So why should the 63-year-old Pinellas Park resident allegedly owe over questionable vehicle transfers — for a relatively minuscule amount?
In August 2015, Alex Lyon & Son Sales Managers loaned Automotive Fleet Enterprises $50,000 toward purchases of five Volvo trucks. The purchases by the Pinellas Park company were for $128,199.
Lyon & Sons and Auctioneers Inc., based in Bridgeport, New York, is one of the largest auction companies in the United States.
Spiro owns Automotive Fleet Enterprises as well as LBMT Properties, which paid $1.5-million in 2013 for the Red Rose Inn.
After extensive renovations, LBMT Properties sold the 261-room hotel June 16 to Scott Modist and David Hatton for $3.85 million. The sale netted LBMT $2.35 million profit for Spiro — a whopping 157 percent — in roughly 2.5 years.
However, the new owners have been mired in controversy since the pair were previously executives at Acquinity Interactive, a now-defunct online marketing company sued in 2013 by the Federal Trade Commission for an alleged role in an international network of text scammers.
As good as Spiro’s profit may have been on the Red Rose Inn sale, Lyon & Sons accuse Spiro of failing to repay the balance owed for the trucks of $61,351.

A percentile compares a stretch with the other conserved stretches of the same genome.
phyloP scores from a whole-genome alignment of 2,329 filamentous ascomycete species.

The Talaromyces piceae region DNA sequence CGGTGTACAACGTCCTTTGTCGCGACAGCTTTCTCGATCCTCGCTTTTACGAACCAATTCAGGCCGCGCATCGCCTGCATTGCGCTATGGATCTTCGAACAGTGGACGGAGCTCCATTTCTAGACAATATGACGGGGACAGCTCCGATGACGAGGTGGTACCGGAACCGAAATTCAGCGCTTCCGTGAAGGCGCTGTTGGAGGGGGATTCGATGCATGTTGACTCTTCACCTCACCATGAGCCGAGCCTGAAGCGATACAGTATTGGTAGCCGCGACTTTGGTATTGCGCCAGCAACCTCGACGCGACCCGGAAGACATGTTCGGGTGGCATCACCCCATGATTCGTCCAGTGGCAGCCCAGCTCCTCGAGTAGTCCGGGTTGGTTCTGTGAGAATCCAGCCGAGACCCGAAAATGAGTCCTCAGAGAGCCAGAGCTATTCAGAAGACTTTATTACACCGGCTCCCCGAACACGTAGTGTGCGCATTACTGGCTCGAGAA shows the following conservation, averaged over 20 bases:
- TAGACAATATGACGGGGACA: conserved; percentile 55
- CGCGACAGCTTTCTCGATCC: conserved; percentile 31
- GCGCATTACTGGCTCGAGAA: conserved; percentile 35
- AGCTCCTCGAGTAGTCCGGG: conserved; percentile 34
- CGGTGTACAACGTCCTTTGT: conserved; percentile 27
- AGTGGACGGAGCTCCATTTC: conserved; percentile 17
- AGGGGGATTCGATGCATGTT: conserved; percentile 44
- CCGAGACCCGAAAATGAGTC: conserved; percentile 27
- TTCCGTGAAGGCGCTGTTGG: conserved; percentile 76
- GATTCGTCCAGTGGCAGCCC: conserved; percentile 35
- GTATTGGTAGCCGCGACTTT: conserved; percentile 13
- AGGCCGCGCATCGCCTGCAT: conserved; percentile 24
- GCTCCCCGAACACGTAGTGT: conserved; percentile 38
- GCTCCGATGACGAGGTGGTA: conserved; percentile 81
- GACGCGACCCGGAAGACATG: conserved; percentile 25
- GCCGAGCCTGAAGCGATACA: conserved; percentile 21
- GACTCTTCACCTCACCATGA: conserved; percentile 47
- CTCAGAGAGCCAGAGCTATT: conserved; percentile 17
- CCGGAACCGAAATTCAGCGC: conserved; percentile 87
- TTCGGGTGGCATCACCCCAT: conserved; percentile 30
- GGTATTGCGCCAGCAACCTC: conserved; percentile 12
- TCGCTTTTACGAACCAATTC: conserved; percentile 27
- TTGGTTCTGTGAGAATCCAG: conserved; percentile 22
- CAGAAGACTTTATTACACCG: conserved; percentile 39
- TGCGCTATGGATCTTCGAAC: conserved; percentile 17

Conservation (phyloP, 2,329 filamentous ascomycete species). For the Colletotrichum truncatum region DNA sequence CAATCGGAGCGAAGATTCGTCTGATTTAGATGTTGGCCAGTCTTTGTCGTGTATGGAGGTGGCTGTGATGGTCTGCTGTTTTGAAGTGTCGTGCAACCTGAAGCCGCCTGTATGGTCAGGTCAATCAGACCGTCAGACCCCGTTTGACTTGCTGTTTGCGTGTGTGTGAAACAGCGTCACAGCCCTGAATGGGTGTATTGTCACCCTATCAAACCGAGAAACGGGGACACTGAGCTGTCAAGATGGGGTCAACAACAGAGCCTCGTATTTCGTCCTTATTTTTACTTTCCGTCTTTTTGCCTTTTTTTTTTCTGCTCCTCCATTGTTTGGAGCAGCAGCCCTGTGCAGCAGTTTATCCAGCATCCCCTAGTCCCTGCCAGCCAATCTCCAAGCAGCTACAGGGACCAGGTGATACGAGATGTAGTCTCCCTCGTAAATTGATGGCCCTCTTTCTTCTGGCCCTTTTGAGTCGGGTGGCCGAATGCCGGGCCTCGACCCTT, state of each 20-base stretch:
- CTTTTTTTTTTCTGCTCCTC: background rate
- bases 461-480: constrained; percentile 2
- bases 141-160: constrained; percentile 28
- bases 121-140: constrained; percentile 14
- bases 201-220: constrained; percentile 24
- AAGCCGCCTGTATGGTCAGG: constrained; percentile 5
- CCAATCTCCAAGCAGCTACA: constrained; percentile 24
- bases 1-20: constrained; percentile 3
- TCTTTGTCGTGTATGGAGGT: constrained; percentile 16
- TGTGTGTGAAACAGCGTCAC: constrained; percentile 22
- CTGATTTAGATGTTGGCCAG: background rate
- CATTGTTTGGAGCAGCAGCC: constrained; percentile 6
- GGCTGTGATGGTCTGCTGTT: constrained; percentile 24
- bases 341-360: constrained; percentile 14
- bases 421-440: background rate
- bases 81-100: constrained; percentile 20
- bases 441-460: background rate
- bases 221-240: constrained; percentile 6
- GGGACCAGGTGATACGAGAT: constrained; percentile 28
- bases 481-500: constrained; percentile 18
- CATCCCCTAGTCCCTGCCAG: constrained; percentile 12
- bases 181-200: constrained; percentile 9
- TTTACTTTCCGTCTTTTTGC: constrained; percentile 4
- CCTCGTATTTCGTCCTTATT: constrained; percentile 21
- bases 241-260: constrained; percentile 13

Two checks of $10,000 and a check for $5,000 were sent toward the balance but according to court documents all communication ceased April 7, with no further payments forthcoming and Spiro still on the hook for the remaining money.
On June 23, Lyons & Sons filed suit in Pinellas County Court, claiming Spiro still owed $61,351, having been “enriched” by the use of the purchased trucks.
In addition, Spiro was arrested in January for a “scheme to defraud,” when Indiana-based United Leasing LLC also filed a complaint in Pinellas County.
According to the county arrest warrant, Spiro was shipping vehicles purchased by United for “hundreds of thousands of dollars” over a six-week period, yet failing to include one vehicle with every shipment.
Court documents say Spiro suggested the missing trucks did not have “proper titles” and that he was “working on obtaining the titles.”
Spiro then agreed to send United Leasing $58,000, but only sent $20,000. Plaintiffs say he then ceased communication. Fourteen vehicles were purchased, court documents say, but never delivered, worth $419,500. Pretrial for the case is set for July 28.
When contacted, Spiro — who seemed agitated at the question — simply said “it’s been paid” and “it’s none of your business.”
Upon further investigation, it’s unclear exactly what has been “paid,” and no other parties — including attorneys from both sides — have responded to requests for comment.